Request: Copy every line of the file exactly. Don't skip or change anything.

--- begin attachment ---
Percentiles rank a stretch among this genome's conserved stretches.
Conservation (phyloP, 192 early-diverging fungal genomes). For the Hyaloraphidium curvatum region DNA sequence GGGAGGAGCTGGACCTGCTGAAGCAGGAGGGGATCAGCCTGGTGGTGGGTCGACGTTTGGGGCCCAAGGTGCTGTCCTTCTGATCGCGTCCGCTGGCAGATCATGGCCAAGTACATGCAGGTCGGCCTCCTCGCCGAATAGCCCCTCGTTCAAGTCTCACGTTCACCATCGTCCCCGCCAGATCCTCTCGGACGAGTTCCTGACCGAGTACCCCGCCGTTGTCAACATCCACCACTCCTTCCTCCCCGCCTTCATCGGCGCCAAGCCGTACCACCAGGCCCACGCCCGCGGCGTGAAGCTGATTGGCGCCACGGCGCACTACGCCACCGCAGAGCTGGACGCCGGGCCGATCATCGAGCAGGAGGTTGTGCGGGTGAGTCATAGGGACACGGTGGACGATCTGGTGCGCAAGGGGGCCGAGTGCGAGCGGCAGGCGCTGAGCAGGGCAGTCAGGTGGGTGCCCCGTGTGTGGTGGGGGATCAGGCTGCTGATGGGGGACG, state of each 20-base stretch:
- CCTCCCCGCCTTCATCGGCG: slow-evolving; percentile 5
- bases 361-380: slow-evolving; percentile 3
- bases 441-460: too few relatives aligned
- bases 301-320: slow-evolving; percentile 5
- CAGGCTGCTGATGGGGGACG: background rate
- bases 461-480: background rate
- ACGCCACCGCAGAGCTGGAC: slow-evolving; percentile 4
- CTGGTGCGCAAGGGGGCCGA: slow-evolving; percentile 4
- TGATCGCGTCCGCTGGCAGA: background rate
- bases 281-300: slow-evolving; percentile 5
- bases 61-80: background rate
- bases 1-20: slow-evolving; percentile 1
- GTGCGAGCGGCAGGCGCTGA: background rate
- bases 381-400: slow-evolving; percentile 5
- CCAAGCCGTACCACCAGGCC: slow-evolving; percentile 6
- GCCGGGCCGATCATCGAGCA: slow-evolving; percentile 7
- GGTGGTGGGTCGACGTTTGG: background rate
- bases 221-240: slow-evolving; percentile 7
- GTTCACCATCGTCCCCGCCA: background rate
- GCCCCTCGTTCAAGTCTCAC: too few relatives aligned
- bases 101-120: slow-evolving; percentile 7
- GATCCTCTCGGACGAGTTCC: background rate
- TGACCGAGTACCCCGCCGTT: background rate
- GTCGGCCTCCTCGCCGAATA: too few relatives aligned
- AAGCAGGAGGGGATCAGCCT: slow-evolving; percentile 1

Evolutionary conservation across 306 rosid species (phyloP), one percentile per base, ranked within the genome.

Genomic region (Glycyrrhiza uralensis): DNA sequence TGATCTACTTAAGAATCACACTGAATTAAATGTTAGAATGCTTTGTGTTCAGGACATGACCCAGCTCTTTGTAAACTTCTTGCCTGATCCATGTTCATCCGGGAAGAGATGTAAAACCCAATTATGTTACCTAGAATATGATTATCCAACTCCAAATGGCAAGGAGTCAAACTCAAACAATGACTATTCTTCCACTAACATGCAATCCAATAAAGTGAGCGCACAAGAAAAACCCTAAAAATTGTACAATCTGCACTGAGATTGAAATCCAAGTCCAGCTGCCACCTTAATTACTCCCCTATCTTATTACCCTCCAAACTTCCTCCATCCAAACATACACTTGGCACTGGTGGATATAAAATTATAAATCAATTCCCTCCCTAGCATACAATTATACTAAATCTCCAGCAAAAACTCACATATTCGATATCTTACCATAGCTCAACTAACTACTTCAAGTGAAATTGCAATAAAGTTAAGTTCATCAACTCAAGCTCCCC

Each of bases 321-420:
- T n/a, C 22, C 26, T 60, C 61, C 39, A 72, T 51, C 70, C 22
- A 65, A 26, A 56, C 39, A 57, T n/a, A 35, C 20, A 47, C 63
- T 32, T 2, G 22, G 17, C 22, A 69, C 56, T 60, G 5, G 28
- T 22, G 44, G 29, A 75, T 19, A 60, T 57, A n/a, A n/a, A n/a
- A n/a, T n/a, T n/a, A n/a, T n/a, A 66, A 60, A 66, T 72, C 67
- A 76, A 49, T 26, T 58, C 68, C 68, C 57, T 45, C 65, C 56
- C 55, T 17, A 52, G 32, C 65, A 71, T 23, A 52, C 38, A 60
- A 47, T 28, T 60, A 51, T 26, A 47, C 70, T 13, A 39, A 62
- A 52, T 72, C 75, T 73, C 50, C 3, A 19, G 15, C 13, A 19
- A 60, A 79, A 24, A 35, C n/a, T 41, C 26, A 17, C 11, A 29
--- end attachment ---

Percentiles rank a stretch among this genome's conserved stretches.
Conservation (phyloP, 192 early-diverging fungal genomes). For the Hyaloraphidium curvatum region DNA sequence GGGAGGAGCTGGACCTGCTGAAGCAGGAGGGGATCAGCCTGGTGGTGGGTCGACGTTTGGGGCCCAAGGTGCTGTCCTTCTGATCGCGTCCGCTGGCAGATCATGGCCAAGTACATGCAGGTCGGCCTCCTCGCCGAATAGCCCCTCGTTCAAGTCTCACGTTCACCATCGTCCCCGCCAGATCCTCTCGGACGAGTTCCTGACCGAGTACCCCGCCGTTGTCAACATCCACCACTCCTTCCTCCCCGCCTTCATCGGCGCCAAGCCGTACCACCAGGCCCACGCCCGCGGCGTGAAGCTGATTGGCGCCACGGCGCACTACGCCACCGCAGAGCTGGACGCCGGGCCGATCATCGAGCAGGAGGTTGTGCGGGTGAGTCATAGGGACACGGTGGACGATCTGGTGCGCAAGGGGGCCGAGTGCGAGCGGCAGGCGCTGAGCAGGGCAGTCAGGTGGGTGCCCCGTGTGTGGTGGGGGATCAGGCTGCTGATGGGGGACG, state of each 20-base stretch:
- CCTCCCCGCCTTCATCGGCG: slow-evolving; percentile 5
- bases 361-380: slow-evolving; percentile 3
- bases 441-460: too few relatives aligned
- bases 301-320: slow-evolving; percentile 5
- CAGGCTGCTGATGGGGGACG: background rate
- bases 461-480: background rate
- ACGCCACCGCAGAGCTGGAC: slow-evolving; percentile 4
- CTGGTGCGCAAGGGGGCCGA: slow-evolving; percentile 4
- TGATCGCGTCCGCTGGCAGA: background rate
- bases 281-300: slow-evolving; percentile 5
- bases 61-80: background rate
- bases 1-20: slow-evolving; percentile 1
- GTGCGAGCGGCAGGCGCTGA: background rate
- bases 381-400: slow-evolving; percentile 5
- CCAAGCCGTACCACCAGGCC: slow-evolving; percentile 6
- GCCGGGCCGATCATCGAGCA: slow-evolving; percentile 7
- GGTGGTGGGTCGACGTTTGG: background rate
- bases 221-240: slow-evolving; percentile 7
- GTTCACCATCGTCCCCGCCA: background rate
- GCCCCTCGTTCAAGTCTCAC: too few relatives aligned
- bases 101-120: slow-evolving; percentile 7
- GATCCTCTCGGACGAGTTCC: background rate
- TGACCGAGTACCCCGCCGTT: background rate
- GTCGGCCTCCTCGCCGAATA: too few relatives aligned
- AAGCAGGAGGGGATCAGCCT: slow-evolving; percentile 1

Evolutionary conservation across 306 rosid species (phyloP), one percentile per base, ranked within the genome.

Genomic region (Glycyrrhiza uralensis): DNA sequence TGATCTACTTAAGAATCACACTGAATTAAATGTTAGAATGCTTTGTGTTCAGGACATGACCCAGCTCTTTGTAAACTTCTTGCCTGATCCATGTTCATCCGGGAAGAGATGTAAAACCCAATTATGTTACCTAGAATATGATTATCCAACTCCAAATGGCAAGGAGTCAAACTCAAACAATGACTATTCTTCCACTAACATGCAATCCAATAAAGTGAGCGCACAAGAAAAACCCTAAAAATTGTACAATCTGCACTGAGATTGAAATCCAAGTCCAGCTGCCACCTTAATTACTCCCCTATCTTATTACCCTCCAAACTTCCTCCATCCAAACATACACTTGGCACTGGTGGATATAAAATTATAAATCAATTCCCTCCCTAGCATACAATTATACTAAATCTCCAGCAAAAACTCACATATTCGATATCTTACCATAGCTCAACTAACTACTTCAAGTGAAATTGCAATAAAGTTAAGTTCATCAACTCAAGCTCCCC

Each of bases 321-420:
- T n/a, C 22, C 26, T 60, C 61, C 39, A 72, T 51, C 70, C 22
- A 65, A 26, A 56, C 39, A 57, T n/a, A 35, C 20, A 47, C 63
- T 32, T 2, G 22, G 17, C 22, A 69, C 56, T 60, G 5, G 28
- T 22, G 44, G 29, A 75, T 19, A 60, T 57, A n/a, A n/a, A n/a
- A n/a, T n/a, T n/a, A n/a, T n/a, A 66, A 60, A 66, T 72, C 67
- A 76, A 49, T 26, T 58, C 68, C 68, C 57, T 45, C 65, C 56
- C 55, T 17, A 52, G 32, C 65, A 71, T 23, A 52, C 38, A 60
- A 47, T 28, T 60, A 51, T 26, A 47, C 70, T 13, A 39, A 62
- A 52, T 72, C 75, T 73, C 50, C 3, A 19, G 15, C 13, A 19
- A 60, A 79, A 24, A 35, C n/a, T 41, C 26, A 17, C 11, A 29